Recent #Gamedev Lessons

My mind is almost always on games in some way. Thoughts about games keep me up at night, and wake me up in the morning. I recently had two big-ish thoughts concerning Approaching Infinity, and both were at least somewhat related to a game called v v v v v v v.

Perma-Death vs. Content

A.I. is a rogue-like, and it has perma-death. When you die, your progress is lost, and you start over. But this month, I’m working on all the different quests. There is a LOT of content in this game, and a big commitment of time and effort to seeing some of the larger game-winning quests through to the end. So it makes me kind of hesitate on the whole perma-death thing. I want people to see the content and experience the victories, as well as the defeats.

How will I reconcile this? Well, I won’t entirely revoke perma-death across the board, that’s for sure! There are already 3 difficulty settings in the game, one of them being “easy”. I’m going to make easy be EASY. Maybe ‘casual’ would be a better word. If you just want to explore the world of Approaching Infinity, this is the mode for you. Want to familiarize yourself with the controls and items and monsters, without the constant threat of death looming around every turn? Try ‘easy’. You will also receive a much lower “score” for a victory. Many achievements will even be disabled in easy mode. But not all.

Winning

On Friday, I watched @mightbegiantYT play Terry Cavanagh’s “VVVVVV” (6 v’s) for two hours, until he beat it. (To be fair (and productive) I also worked on quests during this time.) It’s a crazy innovative platformer. And relating to my statements above, vvvvvv doesn’t care how many times you die. You just respawn until you win or quit. It allows you to see the whole game. It is also very challenging, and if I played it I would die hundreds of times. But you can keep going until you win.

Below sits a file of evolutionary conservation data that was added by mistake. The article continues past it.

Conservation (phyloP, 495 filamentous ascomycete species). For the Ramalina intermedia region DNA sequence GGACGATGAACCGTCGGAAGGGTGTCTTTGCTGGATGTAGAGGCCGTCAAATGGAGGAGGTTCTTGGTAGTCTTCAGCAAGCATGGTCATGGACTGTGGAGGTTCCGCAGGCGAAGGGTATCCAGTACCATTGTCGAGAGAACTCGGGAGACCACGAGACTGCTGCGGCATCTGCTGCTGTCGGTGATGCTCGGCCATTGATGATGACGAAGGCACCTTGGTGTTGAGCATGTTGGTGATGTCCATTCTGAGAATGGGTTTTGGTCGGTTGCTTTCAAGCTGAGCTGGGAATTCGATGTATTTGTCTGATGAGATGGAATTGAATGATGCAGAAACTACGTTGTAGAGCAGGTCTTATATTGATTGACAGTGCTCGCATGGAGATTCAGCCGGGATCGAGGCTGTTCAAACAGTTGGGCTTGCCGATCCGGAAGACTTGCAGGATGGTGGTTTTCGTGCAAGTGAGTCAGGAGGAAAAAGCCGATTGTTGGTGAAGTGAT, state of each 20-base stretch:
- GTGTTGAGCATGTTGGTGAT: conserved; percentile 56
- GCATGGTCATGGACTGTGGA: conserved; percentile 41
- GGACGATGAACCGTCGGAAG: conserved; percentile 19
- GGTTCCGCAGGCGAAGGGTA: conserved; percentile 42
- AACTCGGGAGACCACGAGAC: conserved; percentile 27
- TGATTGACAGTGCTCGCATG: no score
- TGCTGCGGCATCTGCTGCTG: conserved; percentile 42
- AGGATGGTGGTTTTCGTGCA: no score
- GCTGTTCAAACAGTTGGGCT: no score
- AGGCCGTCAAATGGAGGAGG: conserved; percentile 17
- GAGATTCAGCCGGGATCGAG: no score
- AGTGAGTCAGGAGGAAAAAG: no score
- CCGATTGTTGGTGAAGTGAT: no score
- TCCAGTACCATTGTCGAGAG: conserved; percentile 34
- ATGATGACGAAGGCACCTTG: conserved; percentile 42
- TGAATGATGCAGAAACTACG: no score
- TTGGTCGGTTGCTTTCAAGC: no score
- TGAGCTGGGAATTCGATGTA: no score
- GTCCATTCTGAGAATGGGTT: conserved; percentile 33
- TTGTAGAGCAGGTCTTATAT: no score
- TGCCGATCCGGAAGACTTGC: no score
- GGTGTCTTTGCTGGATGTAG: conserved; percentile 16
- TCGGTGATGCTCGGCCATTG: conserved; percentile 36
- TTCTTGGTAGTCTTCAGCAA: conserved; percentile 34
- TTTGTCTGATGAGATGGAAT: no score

The second lesson I learned was from this game, and it’s about winning. Or more precisely, the victory pay-off. When you win the game, you get a bunch of stats. Traditional roguelikes present you with pages of stats to look at, detailing your adventures on your road to victory. And I’ve been thinking for a while about what victory would actually be like in Approaching Infinity. I don’t want it to be a let-down; I want it to be AWESOME!

At the end of vvvvvv, there were the usual stats about your game, but there were also some cool visuals and awesome music. Then the credits rolled. I definitely want this kind of big finish for A.I. Something that captivates the player, and also relieves the tension that built up on the road to victory. So I don’t know what it will look like yet, but I know what I want. And that’s a good start.

I’ve set the release for the end of April. That’s not very far away, and there’s still a lot to do. But I can see it. It’s there, and it’s achievable! I’m planning for it. I’m considering what’s best. And I’m listening to you!

As always, you can get a good look at the game, or even try the demo, right here.

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